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Britain’s Cameron to address EU parliament on referendum: MEP

David_Cameron_officialBritish Prime Minister David Cameron has accepted an invitation to address a special session of the European Parliament on his planned referendum on EU membership, a leading MEP said Thursday.

“I am delighted Cameron has, in principle, accepted my invitation to the European Parliament. This is a chance for him to finally put his cards on the table in a transparent manner,” Liberal Group leader Guy Verhofstadt said.

Verhofstadt — a former Belgian premier who has repeatedly called on Cameron to explain the referendum he has vowed to hold by the end of 2017 — said parliament officials were discussing dates with Cameron.

Cameron was “very honoured to be invited to the European Parliament and sees this as an opportunity to outline his ideas”, a statement from Verhofstadt’s office said.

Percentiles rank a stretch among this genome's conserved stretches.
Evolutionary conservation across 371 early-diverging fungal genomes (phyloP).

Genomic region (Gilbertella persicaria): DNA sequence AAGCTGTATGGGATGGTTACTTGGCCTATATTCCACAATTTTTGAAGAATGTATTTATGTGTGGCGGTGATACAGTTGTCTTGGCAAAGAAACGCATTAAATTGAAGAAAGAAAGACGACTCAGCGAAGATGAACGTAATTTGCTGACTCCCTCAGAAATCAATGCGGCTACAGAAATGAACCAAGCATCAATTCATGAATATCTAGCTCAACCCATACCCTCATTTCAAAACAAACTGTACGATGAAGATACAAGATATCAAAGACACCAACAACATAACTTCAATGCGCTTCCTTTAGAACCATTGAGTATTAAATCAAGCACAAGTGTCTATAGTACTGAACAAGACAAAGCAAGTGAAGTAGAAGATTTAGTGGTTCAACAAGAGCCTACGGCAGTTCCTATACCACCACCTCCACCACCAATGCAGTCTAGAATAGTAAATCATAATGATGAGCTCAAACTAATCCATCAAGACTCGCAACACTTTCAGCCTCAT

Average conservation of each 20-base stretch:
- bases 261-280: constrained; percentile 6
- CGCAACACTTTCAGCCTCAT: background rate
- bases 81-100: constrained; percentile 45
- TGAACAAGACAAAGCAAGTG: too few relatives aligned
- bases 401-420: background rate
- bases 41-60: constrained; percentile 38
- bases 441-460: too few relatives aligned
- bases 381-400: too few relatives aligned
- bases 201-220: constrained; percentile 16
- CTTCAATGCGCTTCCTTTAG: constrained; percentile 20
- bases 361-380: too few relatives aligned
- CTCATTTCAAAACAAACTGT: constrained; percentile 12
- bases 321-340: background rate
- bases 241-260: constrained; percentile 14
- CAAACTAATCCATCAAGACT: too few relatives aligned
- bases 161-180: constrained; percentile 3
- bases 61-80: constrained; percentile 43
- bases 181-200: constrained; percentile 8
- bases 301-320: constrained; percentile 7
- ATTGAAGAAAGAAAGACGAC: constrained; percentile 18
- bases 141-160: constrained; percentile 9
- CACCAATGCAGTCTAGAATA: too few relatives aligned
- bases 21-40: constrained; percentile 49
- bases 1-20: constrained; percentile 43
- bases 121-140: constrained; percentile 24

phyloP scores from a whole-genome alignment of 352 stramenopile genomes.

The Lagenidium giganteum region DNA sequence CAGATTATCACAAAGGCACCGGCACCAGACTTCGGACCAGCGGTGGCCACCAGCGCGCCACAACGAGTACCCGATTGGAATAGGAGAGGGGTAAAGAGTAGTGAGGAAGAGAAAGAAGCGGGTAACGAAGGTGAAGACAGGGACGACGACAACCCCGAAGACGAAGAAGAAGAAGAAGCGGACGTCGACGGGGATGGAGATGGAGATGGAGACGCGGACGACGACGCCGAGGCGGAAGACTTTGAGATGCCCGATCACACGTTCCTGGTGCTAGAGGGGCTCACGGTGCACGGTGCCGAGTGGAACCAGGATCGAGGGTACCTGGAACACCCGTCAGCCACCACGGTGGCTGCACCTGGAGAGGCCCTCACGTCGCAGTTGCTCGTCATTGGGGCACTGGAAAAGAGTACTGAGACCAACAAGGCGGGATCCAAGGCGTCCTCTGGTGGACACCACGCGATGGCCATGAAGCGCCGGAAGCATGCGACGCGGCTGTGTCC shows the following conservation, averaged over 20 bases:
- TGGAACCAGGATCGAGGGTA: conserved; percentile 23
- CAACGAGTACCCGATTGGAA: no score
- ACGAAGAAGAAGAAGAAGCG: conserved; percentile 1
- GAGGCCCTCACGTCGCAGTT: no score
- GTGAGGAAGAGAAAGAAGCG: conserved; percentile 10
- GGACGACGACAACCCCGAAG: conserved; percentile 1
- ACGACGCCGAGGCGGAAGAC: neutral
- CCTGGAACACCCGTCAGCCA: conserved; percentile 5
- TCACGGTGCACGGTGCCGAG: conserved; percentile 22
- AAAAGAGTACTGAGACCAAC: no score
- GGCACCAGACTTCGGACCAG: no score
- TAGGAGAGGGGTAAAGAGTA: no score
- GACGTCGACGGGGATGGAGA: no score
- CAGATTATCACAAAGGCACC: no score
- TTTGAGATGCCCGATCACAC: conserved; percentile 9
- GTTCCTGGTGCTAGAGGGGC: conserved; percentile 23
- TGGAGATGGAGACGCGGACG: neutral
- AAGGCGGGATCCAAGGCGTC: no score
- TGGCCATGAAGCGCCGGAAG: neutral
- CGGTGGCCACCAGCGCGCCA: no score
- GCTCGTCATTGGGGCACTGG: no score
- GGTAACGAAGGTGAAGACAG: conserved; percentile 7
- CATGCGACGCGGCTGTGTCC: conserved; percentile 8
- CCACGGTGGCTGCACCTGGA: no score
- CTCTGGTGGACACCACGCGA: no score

European Parliament President Martin Schulz’s office said he had spoken to Cameron on Wednesday to discuss the issue.

“Cameron had a broadly favourable attitude towards the invitation and the two will speak again about it in the margins of the next European Council,” a press officer told AFP, referring to the EU summit in mid-October.

There was no immediate confirmation from London.

Cameron won re-election earlier this year promising voters a straight “in-out” vote on Britain’s EU membership by 2017.

He made a first case to EU leaders at a summit in June, setting off the negotiating process, with the issue to be taken up again at a December summit.

Critics say London has been very short on specifics but Cameron says he wants curbs on welfare payments to migrants and an opt-out on its drive towards ever closer union.

Cameron says if he can successfully renegotiate Britain’s membership terms, then he will campaign for a ‘Yes’ vote in the referendum.



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